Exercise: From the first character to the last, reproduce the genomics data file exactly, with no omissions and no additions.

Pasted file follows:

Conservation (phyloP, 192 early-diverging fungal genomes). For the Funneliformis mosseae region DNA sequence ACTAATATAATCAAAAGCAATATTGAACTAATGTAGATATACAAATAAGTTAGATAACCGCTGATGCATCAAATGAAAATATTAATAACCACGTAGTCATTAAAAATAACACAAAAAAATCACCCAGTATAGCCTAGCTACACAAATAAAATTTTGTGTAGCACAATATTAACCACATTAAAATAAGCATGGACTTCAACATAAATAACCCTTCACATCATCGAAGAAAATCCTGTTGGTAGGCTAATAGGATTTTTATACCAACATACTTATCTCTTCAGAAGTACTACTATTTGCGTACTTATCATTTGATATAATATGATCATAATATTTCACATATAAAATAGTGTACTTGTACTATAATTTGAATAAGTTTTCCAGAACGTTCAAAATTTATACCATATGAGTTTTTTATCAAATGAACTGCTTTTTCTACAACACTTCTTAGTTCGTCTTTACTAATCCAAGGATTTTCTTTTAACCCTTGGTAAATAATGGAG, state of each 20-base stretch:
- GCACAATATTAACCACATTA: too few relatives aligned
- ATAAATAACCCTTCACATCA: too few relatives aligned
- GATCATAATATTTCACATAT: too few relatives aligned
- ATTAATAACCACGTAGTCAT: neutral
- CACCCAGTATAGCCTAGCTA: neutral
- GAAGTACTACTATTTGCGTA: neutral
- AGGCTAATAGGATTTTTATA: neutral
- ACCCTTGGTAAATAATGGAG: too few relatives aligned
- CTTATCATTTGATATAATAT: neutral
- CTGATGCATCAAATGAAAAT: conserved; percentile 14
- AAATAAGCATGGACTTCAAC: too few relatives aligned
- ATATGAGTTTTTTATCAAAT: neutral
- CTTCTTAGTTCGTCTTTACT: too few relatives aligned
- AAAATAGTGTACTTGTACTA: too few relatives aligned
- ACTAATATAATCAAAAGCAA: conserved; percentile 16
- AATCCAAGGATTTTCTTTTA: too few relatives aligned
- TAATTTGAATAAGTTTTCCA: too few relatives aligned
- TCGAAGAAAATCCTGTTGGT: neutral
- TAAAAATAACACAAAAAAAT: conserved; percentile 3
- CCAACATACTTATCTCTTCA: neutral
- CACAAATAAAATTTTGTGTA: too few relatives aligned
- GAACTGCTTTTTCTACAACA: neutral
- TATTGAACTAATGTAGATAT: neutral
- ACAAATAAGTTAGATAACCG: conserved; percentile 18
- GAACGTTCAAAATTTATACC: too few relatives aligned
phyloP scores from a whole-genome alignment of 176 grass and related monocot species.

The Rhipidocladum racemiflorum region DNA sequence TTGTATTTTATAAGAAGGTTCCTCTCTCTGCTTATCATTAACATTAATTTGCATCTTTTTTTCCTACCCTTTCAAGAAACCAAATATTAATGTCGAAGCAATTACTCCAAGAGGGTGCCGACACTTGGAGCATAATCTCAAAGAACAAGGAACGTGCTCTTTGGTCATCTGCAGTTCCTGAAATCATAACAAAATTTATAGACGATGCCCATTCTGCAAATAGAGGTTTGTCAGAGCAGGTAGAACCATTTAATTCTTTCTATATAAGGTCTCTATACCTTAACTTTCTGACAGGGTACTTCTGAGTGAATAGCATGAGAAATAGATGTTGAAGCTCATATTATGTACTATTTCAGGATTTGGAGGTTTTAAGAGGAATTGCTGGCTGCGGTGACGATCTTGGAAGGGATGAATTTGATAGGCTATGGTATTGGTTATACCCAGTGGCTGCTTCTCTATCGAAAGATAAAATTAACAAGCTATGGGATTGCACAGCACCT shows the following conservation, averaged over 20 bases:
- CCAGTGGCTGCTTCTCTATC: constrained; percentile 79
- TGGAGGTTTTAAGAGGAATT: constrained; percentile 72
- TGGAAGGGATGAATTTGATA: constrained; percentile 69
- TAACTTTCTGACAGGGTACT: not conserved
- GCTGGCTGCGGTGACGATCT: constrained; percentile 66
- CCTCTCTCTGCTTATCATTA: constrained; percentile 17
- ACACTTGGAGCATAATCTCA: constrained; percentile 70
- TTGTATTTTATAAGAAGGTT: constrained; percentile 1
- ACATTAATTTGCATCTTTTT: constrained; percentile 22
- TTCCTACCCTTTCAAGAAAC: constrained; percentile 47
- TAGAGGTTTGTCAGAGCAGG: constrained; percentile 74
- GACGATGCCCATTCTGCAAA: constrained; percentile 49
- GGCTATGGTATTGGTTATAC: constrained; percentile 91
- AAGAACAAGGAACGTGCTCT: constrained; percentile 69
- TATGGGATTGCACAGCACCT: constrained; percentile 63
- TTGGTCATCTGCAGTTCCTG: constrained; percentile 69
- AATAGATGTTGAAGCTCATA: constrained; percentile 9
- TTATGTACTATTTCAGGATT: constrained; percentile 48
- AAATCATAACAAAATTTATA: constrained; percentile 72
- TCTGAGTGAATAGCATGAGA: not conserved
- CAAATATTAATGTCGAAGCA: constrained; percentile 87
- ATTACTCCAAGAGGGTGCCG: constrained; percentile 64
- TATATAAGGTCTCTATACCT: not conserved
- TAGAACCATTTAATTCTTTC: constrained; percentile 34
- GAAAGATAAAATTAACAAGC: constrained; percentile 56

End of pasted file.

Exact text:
Conservation (phyloP, 192 early-diverging fungal genomes). For the Funneliformis mosseae region DNA sequence ACTAATATAATCAAAAGCAATATTGAACTAATGTAGATATACAAATAAGTTAGATAACCGCTGATGCATCAAATGAAAATATTAATAACCACGTAGTCATTAAAAATAACACAAAAAAATCACCCAGTATAGCCTAGCTACACAAATAAAATTTTGTGTAGCACAATATTAACCACATTAAAATAAGCATGGACTTCAACATAAATAACCCTTCACATCATCGAAGAAAATCCTGTTGGTAGGCTAATAGGATTTTTATACCAACATACTTATCTCTTCAGAAGTACTACTATTTGCGTACTTATCATTTGATATAATATGATCATAATATTTCACATATAAAATAGTGTACTTGTACTATAATTTGAATAAGTTTTCCAGAACGTTCAAAATTTATACCATATGAGTTTTTTATCAAATGAACTGCTTTTTCTACAACACTTCTTAGTTCGTCTTTACTAATCCAAGGATTTTCTTTTAACCCTTGGTAAATAATGGAG, state of each 20-base stretch:
- GCACAATATTAACCACATTA: too few relatives aligned
- ATAAATAACCCTTCACATCA: too few relatives aligned
- GATCATAATATTTCACATAT: too few relatives aligned
- ATTAATAACCACGTAGTCAT: neutral
- CACCCAGTATAGCCTAGCTA: neutral
- GAAGTACTACTATTTGCGTA: neutral
- AGGCTAATAGGATTTTTATA: neutral
- ACCCTTGGTAAATAATGGAG: too few relatives aligned
- CTTATCATTTGATATAATAT: neutral
- CTGATGCATCAAATGAAAAT: conserved; percentile 14
- AAATAAGCATGGACTTCAAC: too few relatives aligned
- ATATGAGTTTTTTATCAAAT: neutral
- CTTCTTAGTTCGTCTTTACT: too few relatives aligned
- AAAATAGTGTACTTGTACTA: too few relatives aligned
- ACTAATATAATCAAAAGCAA: conserved; percentile 16
- AATCCAAGGATTTTCTTTTA: too few relatives aligned
- TAATTTGAATAAGTTTTCCA: too few relatives aligned
- TCGAAGAAAATCCTGTTGGT: neutral
- TAAAAATAACACAAAAAAAT: conserved; percentile 3
- CCAACATACTTATCTCTTCA: neutral
- CACAAATAAAATTTTGTGTA: too few relatives aligned
- GAACTGCTTTTTCTACAACA: neutral
- TATTGAACTAATGTAGATAT: neutral
- ACAAATAAGTTAGATAACCG: conserved; percentile 18
- GAACGTTCAAAATTTATACC: too few relatives aligned
phyloP scores from a whole-genome alignment of 176 grass and related monocot species.

The Rhipidocladum racemiflorum region DNA sequence TTGTATTTTATAAGAAGGTTCCTCTCTCTGCTTATCATTAACATTAATTTGCATCTTTTTTTCCTACCCTTTCAAGAAACCAAATATTAATGTCGAAGCAATTACTCCAAGAGGGTGCCGACACTTGGAGCATAATCTCAAAGAACAAGGAACGTGCTCTTTGGTCATCTGCAGTTCCTGAAATCATAACAAAATTTATAGACGATGCCCATTCTGCAAATAGAGGTTTGTCAGAGCAGGTAGAACCATTTAATTCTTTCTATATAAGGTCTCTATACCTTAACTTTCTGACAGGGTACTTCTGAGTGAATAGCATGAGAAATAGATGTTGAAGCTCATATTATGTACTATTTCAGGATTTGGAGGTTTTAAGAGGAATTGCTGGCTGCGGTGACGATCTTGGAAGGGATGAATTTGATAGGCTATGGTATTGGTTATACCCAGTGGCTGCTTCTCTATCGAAAGATAAAATTAACAAGCTATGGGATTGCACAGCACCT shows the following conservation, averaged over 20 bases:
- CCAGTGGCTGCTTCTCTATC: constrained; percentile 79
- TGGAGGTTTTAAGAGGAATT: constrained; percentile 72
- TGGAAGGGATGAATTTGATA: constrained; percentile 69
- TAACTTTCTGACAGGGTACT: not conserved
- GCTGGCTGCGGTGACGATCT: constrained; percentile 66
- CCTCTCTCTGCTTATCATTA: constrained; percentile 17
- ACACTTGGAGCATAATCTCA: constrained; percentile 70
- TTGTATTTTATAAGAAGGTT: constrained; percentile 1
- ACATTAATTTGCATCTTTTT: constrained; percentile 22
- TTCCTACCCTTTCAAGAAAC: constrained; percentile 47
- TAGAGGTTTGTCAGAGCAGG: constrained; percentile 74
- GACGATGCCCATTCTGCAAA: constrained; percentile 49
- GGCTATGGTATTGGTTATAC: constrained; percentile 91
- AAGAACAAGGAACGTGCTCT: constrained; percentile 69
- TATGGGATTGCACAGCACCT: constrained; percentile 63
- TTGGTCATCTGCAGTTCCTG: constrained; percentile 69
- AATAGATGTTGAAGCTCATA: constrained; percentile 9
- TTATGTACTATTTCAGGATT: constrained; percentile 48
- AAATCATAACAAAATTTATA: constrained; percentile 72
- TCTGAGTGAATAGCATGAGA: not conserved
- CAAATATTAATGTCGAAGCA: constrained; percentile 87
- ATTACTCCAAGAGGGTGCCG: constrained; percentile 64
- TATATAAGGTCTCTATACCT: not conserved
- TAGAACCATTTAATTCTTTC: constrained; percentile 34
- GAAAGATAAAATTAACAAGC: constrained; percentile 56